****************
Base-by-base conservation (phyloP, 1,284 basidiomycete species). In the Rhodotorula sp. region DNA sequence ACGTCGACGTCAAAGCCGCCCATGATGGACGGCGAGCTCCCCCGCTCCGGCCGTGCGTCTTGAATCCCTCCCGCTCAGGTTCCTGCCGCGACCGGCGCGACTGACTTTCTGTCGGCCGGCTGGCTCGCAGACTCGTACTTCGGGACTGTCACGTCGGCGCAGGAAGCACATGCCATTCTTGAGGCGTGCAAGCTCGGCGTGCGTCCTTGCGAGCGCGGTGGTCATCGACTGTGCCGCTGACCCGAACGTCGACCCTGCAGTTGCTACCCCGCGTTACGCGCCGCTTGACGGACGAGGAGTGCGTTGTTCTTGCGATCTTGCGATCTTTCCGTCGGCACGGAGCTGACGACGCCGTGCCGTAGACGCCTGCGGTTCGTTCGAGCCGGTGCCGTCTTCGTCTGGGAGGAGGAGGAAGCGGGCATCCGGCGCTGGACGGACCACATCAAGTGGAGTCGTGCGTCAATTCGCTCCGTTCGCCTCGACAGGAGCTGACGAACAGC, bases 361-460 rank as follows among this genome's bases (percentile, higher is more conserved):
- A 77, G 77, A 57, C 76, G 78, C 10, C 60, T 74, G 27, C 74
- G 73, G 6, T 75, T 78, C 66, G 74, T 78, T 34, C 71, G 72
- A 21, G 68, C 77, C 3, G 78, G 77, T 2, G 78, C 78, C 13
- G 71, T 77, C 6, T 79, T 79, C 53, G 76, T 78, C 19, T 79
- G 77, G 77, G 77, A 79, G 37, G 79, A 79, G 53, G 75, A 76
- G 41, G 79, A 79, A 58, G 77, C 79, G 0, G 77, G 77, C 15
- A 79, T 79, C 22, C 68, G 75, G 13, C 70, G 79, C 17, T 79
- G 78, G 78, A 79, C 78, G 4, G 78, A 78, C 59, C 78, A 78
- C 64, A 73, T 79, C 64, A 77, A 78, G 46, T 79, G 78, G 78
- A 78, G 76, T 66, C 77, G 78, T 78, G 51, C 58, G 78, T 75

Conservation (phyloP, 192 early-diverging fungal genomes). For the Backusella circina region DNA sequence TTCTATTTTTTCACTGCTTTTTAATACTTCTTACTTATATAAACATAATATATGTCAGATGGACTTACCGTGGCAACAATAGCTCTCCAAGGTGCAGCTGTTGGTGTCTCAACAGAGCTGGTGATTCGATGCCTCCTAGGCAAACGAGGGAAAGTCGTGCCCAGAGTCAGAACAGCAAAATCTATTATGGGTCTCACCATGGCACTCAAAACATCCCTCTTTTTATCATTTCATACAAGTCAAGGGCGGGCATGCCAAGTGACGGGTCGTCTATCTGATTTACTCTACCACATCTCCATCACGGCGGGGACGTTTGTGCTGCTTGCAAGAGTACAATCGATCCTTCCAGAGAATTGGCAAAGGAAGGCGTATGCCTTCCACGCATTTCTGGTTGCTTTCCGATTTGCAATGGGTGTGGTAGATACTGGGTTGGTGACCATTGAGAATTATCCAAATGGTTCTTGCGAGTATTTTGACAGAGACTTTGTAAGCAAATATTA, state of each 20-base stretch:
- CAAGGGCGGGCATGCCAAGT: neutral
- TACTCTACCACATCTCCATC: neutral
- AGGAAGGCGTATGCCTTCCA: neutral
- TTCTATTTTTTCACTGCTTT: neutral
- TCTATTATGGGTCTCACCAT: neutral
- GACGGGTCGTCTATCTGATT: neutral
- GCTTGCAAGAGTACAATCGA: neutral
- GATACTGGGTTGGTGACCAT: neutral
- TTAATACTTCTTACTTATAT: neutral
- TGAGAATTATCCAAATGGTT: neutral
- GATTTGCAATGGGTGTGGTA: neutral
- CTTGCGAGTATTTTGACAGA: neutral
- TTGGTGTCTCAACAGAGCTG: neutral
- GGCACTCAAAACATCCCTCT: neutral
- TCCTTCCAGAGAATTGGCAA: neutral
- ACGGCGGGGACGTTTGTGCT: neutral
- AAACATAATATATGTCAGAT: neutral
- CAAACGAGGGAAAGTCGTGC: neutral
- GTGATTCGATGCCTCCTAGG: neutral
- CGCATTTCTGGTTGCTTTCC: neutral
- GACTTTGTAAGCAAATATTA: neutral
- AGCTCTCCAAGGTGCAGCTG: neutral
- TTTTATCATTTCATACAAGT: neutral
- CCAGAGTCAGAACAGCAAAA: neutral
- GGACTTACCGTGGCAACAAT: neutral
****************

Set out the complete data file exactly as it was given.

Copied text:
Base-by-base conservation (phyloP, 1,284 basidiomycete species). In the Rhodotorula sp. region DNA sequence ACGTCGACGTCAAAGCCGCCCATGATGGACGGCGAGCTCCCCCGCTCCGGCCGTGCGTCTTGAATCCCTCCCGCTCAGGTTCCTGCCGCGACCGGCGCGACTGACTTTCTGTCGGCCGGCTGGCTCGCAGACTCGTACTTCGGGACTGTCACGTCGGCGCAGGAAGCACATGCCATTCTTGAGGCGTGCAAGCTCGGCGTGCGTCCTTGCGAGCGCGGTGGTCATCGACTGTGCCGCTGACCCGAACGTCGACCCTGCAGTTGCTACCCCGCGTTACGCGCCGCTTGACGGACGAGGAGTGCGTTGTTCTTGCGATCTTGCGATCTTTCCGTCGGCACGGAGCTGACGACGCCGTGCCGTAGACGCCTGCGGTTCGTTCGAGCCGGTGCCGTCTTCGTCTGGGAGGAGGAGGAAGCGGGCATCCGGCGCTGGACGGACCACATCAAGTGGAGTCGTGCGTCAATTCGCTCCGTTCGCCTCGACAGGAGCTGACGAACAGC, bases 361-460 rank as follows among this genome's bases (percentile, higher is more conserved):
- A 77, G 77, A 57, C 76, G 78, C 10, C 60, T 74, G 27, C 74
- G 73, G 6, T 75, T 78, C 66, G 74, T 78, T 34, C 71, G 72
- A 21, G 68, C 77, C 3, G 78, G 77, T 2, G 78, C 78, C 13
- G 71, T 77, C 6, T 79, T 79, C 53, G 76, T 78, C 19, T 79
- G 77, G 77, G 77, A 79, G 37, G 79, A 79, G 53, G 75, A 76
- G 41, G 79, A 79, A 58, G 77, C 79, G 0, G 77, G 77, C 15
- A 79, T 79, C 22, C 68, G 75, G 13, C 70, G 79, C 17, T 79
- G 78, G 78, A 79, C 78, G 4, G 78, A 78, C 59, C 78, A 78
- C 64, A 73, T 79, C 64, A 77, A 78, G 46, T 79, G 78, G 78
- A 78, G 76, T 66, C 77, G 78, T 78, G 51, C 58, G 78, T 75

Conservation (phyloP, 192 early-diverging fungal genomes). For the Backusella circina region DNA sequence TTCTATTTTTTCACTGCTTTTTAATACTTCTTACTTATATAAACATAATATATGTCAGATGGACTTACCGTGGCAACAATAGCTCTCCAAGGTGCAGCTGTTGGTGTCTCAACAGAGCTGGTGATTCGATGCCTCCTAGGCAAACGAGGGAAAGTCGTGCCCAGAGTCAGAACAGCAAAATCTATTATGGGTCTCACCATGGCACTCAAAACATCCCTCTTTTTATCATTTCATACAAGTCAAGGGCGGGCATGCCAAGTGACGGGTCGTCTATCTGATTTACTCTACCACATCTCCATCACGGCGGGGACGTTTGTGCTGCTTGCAAGAGTACAATCGATCCTTCCAGAGAATTGGCAAAGGAAGGCGTATGCCTTCCACGCATTTCTGGTTGCTTTCCGATTTGCAATGGGTGTGGTAGATACTGGGTTGGTGACCATTGAGAATTATCCAAATGGTTCTTGCGAGTATTTTGACAGAGACTTTGTAAGCAAATATTA, state of each 20-base stretch:
- CAAGGGCGGGCATGCCAAGT: neutral
- TACTCTACCACATCTCCATC: neutral
- AGGAAGGCGTATGCCTTCCA: neutral
- TTCTATTTTTTCACTGCTTT: neutral
- TCTATTATGGGTCTCACCAT: neutral
- GACGGGTCGTCTATCTGATT: neutral
- GCTTGCAAGAGTACAATCGA: neutral
- GATACTGGGTTGGTGACCAT: neutral
- TTAATACTTCTTACTTATAT: neutral
- TGAGAATTATCCAAATGGTT: neutral
- GATTTGCAATGGGTGTGGTA: neutral
- CTTGCGAGTATTTTGACAGA: neutral
- TTGGTGTCTCAACAGAGCTG: neutral
- GGCACTCAAAACATCCCTCT: neutral
- TCCTTCCAGAGAATTGGCAA: neutral
- ACGGCGGGGACGTTTGTGCT: neutral
- AAACATAATATATGTCAGAT: neutral
- CAAACGAGGGAAAGTCGTGC: neutral
- GTGATTCGATGCCTCCTAGG: neutral
- CGCATTTCTGGTTGCTTTCC: neutral
- GACTTTGTAAGCAAATATTA: neutral
- AGCTCTCCAAGGTGCAGCTG: neutral
- TTTTATCATTTCATACAAGT: neutral
- CCAGAGTCAGAACAGCAAAA: neutral
- GGACTTACCGTGGCAACAAT: neutral